2. A transportable invalid lift, comprising: an upright frame formed of a pair of hollow legs pivotally associated at their upper ends, said frame legs being swingable from a position wherein they are drawn together in parallel, closely adjacent relationship to a diverging position wherein their lower ends are widely spaced; a pair of horizontal base members on and projecting outwardly from the lower ends of said frame legs, said base members being parallel to each other and having swivel supporting wheels thereon; a hinged, jackknife-type crossarm being adapted to have invalid-supporting elements removably secured thereto; a pair of brackets on said frame legs; a jack-supporting bar removably revolubly supported by and between said frame brackets; a jack rotatably mounted on said bar and having an extendable piston detachably secured to said lift arm intermediate its length, said jack being adapted to raise the outer end of said pivotal arm; an operating handle on and projecting from said jack; and means on said jack permitting the controlled descent of said lift arm outer end.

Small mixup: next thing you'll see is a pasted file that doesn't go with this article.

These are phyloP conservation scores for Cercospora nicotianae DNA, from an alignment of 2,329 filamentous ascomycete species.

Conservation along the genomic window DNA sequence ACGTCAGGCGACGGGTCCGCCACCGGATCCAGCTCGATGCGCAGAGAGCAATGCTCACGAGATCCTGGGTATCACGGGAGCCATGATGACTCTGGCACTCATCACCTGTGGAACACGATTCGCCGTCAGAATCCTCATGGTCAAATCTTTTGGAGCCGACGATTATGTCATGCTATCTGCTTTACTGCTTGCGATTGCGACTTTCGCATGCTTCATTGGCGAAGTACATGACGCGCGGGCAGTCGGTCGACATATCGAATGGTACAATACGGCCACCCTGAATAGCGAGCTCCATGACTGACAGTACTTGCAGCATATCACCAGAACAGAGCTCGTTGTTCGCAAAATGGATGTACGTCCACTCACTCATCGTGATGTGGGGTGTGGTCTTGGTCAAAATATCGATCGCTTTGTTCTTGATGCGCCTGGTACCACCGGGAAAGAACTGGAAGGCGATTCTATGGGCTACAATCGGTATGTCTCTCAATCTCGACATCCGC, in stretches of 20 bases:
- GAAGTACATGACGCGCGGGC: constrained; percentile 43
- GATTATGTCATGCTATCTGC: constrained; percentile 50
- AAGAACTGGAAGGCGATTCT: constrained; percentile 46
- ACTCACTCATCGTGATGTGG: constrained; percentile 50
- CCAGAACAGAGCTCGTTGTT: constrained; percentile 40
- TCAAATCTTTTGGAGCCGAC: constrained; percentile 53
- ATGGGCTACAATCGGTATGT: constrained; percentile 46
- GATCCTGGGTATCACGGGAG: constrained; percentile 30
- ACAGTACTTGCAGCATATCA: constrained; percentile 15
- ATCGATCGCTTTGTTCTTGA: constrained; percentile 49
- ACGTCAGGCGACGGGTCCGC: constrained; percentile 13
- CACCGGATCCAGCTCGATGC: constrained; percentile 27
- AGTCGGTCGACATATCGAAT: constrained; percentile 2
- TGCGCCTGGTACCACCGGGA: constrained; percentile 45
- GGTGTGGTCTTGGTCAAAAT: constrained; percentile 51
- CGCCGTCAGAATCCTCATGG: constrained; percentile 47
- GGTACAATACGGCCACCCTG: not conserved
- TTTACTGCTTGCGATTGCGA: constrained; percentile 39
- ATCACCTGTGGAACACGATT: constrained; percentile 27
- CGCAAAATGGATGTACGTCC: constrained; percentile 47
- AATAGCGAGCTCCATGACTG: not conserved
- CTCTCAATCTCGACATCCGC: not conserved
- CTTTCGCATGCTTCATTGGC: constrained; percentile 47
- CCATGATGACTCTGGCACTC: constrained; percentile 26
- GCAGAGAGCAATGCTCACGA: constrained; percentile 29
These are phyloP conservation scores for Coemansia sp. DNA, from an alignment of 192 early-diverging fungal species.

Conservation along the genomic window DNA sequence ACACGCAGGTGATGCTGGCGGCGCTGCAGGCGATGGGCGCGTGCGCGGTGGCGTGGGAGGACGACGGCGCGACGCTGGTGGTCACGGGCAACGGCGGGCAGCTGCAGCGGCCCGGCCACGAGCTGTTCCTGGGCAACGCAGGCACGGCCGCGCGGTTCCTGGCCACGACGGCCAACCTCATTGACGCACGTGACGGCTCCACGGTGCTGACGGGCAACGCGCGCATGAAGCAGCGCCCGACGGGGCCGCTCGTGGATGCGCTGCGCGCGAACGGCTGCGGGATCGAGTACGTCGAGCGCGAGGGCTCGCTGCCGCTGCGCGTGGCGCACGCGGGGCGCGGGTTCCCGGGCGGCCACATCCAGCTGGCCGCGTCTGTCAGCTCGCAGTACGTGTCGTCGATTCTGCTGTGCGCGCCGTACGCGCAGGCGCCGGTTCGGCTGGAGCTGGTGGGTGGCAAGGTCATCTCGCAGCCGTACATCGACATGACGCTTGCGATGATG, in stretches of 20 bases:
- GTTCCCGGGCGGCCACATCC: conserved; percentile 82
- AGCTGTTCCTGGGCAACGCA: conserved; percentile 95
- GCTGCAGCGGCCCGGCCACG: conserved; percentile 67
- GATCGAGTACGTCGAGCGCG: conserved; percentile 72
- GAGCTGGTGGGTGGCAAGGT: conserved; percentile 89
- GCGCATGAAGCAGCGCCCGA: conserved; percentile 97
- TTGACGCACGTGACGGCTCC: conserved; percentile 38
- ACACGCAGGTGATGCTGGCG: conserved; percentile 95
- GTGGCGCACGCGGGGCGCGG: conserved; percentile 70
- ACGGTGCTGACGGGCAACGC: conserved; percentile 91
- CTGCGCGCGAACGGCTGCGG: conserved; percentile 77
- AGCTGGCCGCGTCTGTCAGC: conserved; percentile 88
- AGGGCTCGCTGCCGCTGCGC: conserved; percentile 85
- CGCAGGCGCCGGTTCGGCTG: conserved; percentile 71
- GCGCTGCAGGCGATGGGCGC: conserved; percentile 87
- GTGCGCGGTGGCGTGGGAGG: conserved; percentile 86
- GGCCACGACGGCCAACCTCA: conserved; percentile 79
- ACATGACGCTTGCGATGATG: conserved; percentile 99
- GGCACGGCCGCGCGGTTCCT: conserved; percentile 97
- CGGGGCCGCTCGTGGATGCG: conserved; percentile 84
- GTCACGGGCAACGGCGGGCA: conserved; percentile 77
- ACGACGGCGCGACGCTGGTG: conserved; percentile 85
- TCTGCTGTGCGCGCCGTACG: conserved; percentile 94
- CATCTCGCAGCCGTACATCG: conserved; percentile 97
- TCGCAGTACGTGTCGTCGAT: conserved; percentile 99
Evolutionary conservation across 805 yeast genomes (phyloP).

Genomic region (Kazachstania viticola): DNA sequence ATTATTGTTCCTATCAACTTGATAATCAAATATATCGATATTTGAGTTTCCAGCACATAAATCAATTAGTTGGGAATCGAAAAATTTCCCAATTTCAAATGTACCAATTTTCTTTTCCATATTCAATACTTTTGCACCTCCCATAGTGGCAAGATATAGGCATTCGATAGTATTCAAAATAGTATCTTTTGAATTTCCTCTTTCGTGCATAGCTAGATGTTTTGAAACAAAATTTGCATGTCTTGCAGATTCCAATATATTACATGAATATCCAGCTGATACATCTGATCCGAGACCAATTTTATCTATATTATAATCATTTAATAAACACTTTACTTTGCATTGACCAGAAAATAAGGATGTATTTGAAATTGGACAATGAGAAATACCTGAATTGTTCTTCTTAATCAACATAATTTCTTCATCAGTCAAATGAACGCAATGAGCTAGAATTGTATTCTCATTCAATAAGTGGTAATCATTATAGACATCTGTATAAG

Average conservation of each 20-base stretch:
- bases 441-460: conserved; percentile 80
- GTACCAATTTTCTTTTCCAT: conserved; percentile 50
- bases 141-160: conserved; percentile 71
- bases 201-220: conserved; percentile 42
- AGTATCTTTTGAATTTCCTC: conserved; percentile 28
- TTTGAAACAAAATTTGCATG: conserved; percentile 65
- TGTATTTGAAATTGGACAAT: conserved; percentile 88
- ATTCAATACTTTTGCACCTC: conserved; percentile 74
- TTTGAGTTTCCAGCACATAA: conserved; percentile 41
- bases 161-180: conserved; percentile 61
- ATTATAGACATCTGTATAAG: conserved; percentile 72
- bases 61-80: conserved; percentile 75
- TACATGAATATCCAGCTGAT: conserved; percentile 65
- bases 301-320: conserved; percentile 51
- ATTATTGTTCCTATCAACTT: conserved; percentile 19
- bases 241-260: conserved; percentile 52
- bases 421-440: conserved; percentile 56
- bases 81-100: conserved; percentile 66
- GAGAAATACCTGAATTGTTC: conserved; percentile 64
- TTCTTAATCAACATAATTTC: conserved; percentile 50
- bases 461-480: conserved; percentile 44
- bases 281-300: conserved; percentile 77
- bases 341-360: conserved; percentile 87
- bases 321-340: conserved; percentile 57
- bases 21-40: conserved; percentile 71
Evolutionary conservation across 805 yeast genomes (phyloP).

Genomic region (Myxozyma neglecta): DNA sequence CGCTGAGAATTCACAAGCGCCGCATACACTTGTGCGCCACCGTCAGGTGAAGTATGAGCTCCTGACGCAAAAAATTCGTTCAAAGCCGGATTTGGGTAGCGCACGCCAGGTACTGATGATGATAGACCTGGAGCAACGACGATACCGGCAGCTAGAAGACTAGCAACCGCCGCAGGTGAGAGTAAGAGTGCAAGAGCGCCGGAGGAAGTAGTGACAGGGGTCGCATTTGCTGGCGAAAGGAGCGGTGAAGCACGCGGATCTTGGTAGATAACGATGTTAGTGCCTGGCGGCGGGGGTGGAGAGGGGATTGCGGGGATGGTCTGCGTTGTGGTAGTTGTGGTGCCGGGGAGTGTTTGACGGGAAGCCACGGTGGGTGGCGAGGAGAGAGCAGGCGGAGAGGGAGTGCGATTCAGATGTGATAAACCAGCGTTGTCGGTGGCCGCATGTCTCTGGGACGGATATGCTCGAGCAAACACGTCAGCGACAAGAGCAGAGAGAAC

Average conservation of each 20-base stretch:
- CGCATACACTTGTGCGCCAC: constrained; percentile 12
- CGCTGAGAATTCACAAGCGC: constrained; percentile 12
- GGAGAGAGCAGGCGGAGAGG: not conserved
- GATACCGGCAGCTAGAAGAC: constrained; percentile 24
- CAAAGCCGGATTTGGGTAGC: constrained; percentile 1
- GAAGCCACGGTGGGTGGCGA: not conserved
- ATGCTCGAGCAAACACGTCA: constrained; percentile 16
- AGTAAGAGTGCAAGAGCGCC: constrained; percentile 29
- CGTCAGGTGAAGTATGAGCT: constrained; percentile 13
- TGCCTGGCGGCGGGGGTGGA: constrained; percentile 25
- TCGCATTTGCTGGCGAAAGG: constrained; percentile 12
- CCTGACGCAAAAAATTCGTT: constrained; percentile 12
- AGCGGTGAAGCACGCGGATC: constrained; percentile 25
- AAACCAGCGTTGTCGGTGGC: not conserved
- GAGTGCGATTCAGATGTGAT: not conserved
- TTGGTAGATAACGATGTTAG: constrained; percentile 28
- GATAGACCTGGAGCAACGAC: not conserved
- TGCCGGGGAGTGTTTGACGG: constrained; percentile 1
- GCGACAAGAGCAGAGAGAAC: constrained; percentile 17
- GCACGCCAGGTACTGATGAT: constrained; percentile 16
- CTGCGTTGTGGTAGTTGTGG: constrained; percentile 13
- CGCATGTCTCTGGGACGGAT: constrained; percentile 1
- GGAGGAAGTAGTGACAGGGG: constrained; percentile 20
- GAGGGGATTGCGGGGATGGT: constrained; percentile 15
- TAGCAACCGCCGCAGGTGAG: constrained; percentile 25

3. An invalid lift as recited in claim 2 wherein said hinged crossarm has means thereon permitting an operator to manually maintain the same in a semi-jackknifed condition, with the frame legs drawn partially together, while Wheeling the lift through a restricted opening.
4. An invalid lift as recited in claim 2 wherein said jack can be rotated to cause said operating handle to project in any desired direction.
5. An invalid lift as recited in claim 2 wherein said jack-supporting bar can be rotated to a non-projecting position in longitudinal alignment with said base members when the lift is not in use.
6. An invalid lift as recited in claim 2 wherein said frame is provided with laterally-projecting handle bars which are pivotal to a non-projecting position against said frame when the lift is not in use.
References Cited by the Examiner UNITED STATES PATENTS HUGO O. SCHULZ, Primary Examiner.